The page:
Health, vitality, energy—plants have it all. In the spring and summer, even the commonest of weeds can be beneficial for our health, especially the green ones.
Love nettles while you can—they bloom so fast and after they do, they’re no longer of interest. The fresh, delicate leaves are the healthiest and tastiest. Pick those at the top of the plant, no more than four or five per stem. You can add them to raw salads, purees, fresh juices, and smoothies, or use them to make a delicious soup. The leaves can be dried and added as seasoning for various dishes. Nettle has powerful cleansing properties, prevents swelling, and strengthens hair and nails.
This inconspicuous plant is available almost all year round, but it’s healthiest in spring. You can buy dried starwort for infusions at herbal remedy stores, but we encourage you to try its fresh, raw leaves. Starwort regulates liver and kidney function, eases rheumatoid conditions, and contains vitamins E, A, B1, and B2, along with mineral salts and acids. Pick a few handfuls and add them to a soup or salad. Their flavor goes well with egg-based dishes.
Its flowers can be turned into homemade syrup to treat upper respiratory infections, though this takes a bit of work. But even those unwilling to put in the effort can enjoy the dandelion’s health benefits. Its young leaves are a perfect addition to every salad. Dandelion has diuretic and cholagogic properties, and is the natural ally of those living with diabetes. Its leaves are rich in vitamin C, folic acid, and iron.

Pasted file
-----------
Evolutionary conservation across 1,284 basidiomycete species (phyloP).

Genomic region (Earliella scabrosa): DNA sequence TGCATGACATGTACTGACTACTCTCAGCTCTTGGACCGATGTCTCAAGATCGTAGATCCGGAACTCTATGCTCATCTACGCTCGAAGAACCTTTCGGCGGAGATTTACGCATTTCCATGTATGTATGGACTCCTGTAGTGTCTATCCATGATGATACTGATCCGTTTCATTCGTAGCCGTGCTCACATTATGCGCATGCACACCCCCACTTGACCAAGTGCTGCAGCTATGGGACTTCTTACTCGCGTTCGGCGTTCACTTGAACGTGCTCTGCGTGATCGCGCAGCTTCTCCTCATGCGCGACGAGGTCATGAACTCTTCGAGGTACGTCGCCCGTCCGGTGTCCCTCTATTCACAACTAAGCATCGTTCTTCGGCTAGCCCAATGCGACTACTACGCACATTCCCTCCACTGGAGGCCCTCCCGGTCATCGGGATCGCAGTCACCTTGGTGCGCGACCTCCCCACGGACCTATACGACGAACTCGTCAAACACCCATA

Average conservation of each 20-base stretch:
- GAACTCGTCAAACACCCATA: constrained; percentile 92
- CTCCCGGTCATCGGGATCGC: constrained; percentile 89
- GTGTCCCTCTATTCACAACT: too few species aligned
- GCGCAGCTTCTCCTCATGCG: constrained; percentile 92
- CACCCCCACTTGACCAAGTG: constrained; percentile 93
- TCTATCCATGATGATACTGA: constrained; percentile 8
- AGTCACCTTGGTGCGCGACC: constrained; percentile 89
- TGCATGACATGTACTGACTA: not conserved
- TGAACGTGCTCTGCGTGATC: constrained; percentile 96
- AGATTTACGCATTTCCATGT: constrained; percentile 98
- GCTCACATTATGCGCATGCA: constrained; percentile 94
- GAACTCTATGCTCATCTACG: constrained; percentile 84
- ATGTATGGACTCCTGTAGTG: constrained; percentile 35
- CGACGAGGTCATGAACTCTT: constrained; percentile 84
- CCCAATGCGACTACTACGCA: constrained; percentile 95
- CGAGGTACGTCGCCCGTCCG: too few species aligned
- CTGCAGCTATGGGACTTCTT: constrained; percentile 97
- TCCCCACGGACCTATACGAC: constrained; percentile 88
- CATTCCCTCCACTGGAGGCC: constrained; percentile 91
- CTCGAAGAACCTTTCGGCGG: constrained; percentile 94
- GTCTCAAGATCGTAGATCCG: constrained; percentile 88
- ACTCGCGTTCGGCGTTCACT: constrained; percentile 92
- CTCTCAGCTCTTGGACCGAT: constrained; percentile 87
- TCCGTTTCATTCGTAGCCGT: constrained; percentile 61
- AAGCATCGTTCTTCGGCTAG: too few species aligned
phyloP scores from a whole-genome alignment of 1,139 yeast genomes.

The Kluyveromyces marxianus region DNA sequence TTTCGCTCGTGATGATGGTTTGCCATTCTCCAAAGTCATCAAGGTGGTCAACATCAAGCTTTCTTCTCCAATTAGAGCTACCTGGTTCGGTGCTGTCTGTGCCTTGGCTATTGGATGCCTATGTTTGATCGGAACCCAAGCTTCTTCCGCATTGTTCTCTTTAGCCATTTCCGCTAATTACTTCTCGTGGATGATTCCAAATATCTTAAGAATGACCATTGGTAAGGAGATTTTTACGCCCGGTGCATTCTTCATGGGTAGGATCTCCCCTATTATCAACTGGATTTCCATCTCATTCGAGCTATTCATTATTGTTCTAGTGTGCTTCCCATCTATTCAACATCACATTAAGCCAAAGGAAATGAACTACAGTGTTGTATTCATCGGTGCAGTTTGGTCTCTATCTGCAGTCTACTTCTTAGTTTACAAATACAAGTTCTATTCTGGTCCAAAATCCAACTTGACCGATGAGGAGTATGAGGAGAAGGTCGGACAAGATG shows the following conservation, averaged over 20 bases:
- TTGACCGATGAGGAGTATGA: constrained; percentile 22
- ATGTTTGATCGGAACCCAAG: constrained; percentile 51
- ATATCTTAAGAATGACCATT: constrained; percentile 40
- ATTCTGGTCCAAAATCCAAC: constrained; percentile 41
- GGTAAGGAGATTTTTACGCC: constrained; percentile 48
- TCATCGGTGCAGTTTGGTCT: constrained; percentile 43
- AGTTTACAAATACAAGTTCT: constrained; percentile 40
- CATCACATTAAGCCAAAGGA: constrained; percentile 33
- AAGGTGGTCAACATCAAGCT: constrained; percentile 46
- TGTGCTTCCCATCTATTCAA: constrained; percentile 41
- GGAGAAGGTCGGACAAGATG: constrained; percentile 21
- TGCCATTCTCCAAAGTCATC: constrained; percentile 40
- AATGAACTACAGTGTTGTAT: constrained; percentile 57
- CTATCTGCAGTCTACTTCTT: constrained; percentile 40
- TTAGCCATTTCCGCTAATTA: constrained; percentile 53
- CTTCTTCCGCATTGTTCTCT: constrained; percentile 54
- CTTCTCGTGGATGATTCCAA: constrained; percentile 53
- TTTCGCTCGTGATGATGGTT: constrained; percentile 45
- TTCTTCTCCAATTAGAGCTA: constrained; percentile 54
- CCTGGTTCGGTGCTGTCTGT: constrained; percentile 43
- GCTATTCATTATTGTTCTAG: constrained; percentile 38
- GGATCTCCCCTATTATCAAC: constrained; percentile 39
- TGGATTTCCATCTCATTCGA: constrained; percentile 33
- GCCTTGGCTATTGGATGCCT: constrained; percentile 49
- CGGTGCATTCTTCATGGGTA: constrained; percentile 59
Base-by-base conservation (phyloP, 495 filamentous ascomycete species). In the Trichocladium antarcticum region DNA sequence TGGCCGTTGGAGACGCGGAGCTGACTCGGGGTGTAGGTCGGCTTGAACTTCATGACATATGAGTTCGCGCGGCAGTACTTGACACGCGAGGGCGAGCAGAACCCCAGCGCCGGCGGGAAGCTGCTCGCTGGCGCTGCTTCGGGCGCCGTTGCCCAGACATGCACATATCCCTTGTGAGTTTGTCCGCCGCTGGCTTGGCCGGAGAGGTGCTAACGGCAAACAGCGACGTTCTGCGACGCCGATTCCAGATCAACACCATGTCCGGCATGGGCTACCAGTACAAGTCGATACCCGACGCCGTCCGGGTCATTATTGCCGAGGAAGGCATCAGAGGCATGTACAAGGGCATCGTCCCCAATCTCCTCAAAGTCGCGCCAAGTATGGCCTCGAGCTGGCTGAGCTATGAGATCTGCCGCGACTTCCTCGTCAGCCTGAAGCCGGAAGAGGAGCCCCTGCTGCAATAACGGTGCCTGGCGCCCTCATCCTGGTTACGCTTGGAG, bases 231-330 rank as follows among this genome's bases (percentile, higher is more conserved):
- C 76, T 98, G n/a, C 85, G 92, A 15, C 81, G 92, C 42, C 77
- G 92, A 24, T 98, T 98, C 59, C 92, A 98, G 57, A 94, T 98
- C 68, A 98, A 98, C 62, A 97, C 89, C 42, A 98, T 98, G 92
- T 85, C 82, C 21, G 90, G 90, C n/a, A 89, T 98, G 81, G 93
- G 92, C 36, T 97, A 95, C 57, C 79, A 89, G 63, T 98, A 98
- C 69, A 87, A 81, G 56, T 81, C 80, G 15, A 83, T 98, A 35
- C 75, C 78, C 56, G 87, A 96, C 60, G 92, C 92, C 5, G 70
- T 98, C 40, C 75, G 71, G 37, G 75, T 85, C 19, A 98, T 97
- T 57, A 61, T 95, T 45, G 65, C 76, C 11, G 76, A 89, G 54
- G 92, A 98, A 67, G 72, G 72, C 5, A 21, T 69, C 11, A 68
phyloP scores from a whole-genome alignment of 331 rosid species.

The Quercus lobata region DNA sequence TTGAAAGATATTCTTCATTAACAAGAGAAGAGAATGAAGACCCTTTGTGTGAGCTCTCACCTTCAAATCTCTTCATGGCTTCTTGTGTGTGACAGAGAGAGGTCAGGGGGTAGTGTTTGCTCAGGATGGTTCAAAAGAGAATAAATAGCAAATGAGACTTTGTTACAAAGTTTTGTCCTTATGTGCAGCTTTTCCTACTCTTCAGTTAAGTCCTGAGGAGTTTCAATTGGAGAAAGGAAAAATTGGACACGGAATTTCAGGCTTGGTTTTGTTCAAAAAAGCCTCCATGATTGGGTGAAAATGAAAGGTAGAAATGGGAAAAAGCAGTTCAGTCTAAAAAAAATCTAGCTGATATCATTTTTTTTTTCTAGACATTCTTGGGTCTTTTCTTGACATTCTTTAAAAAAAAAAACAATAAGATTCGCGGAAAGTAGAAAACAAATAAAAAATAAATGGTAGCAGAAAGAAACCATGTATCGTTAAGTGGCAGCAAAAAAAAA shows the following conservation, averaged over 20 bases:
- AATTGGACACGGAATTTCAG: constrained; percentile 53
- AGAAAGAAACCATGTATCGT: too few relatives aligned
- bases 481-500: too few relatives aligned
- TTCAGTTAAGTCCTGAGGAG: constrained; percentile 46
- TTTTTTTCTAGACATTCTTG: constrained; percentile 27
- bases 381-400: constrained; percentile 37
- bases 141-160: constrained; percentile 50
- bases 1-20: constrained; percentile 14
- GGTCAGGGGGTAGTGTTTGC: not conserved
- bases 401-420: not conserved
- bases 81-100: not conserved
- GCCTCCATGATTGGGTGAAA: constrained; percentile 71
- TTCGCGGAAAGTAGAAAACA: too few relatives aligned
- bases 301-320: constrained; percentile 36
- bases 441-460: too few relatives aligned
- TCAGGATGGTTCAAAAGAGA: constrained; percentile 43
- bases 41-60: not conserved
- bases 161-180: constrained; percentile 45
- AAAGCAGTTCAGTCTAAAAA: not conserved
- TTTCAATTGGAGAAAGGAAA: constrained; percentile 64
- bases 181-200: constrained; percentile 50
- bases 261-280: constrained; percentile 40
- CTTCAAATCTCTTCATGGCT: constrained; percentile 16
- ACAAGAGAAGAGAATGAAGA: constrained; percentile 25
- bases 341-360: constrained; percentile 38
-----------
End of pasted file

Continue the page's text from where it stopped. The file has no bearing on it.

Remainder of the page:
It may be common in name, but its health benefits are quite extraordinary. Yarrow can be picked while it is in bloom, from late spring till early autumn. The wild variety growing in meadows and ditches is best for medicinal purposes. Yarrow infusions are recommended for migraines, indigestion, and urinary tract inflammations.It has a disinfectant effect on the skin and mucous membranes when used externally.
Look for this vitamin C-rich plant in May and June in the Northern Hemisphere. Sheep’s sorrel soup prevents anemia, aids the digestive system and soothes its ailments, and boosts our natural immunity. It should, however, be avoided by those with kidney stones. Sheep’s sorrel can be consumed in any form—raw, or in broths and infusions. Its leaves are also recommended for external use, relieving swelling and bruises.
Translated from the Polish by Agata Rudowska
This translation was re-edited for context and accuracy on December 1, 2022.
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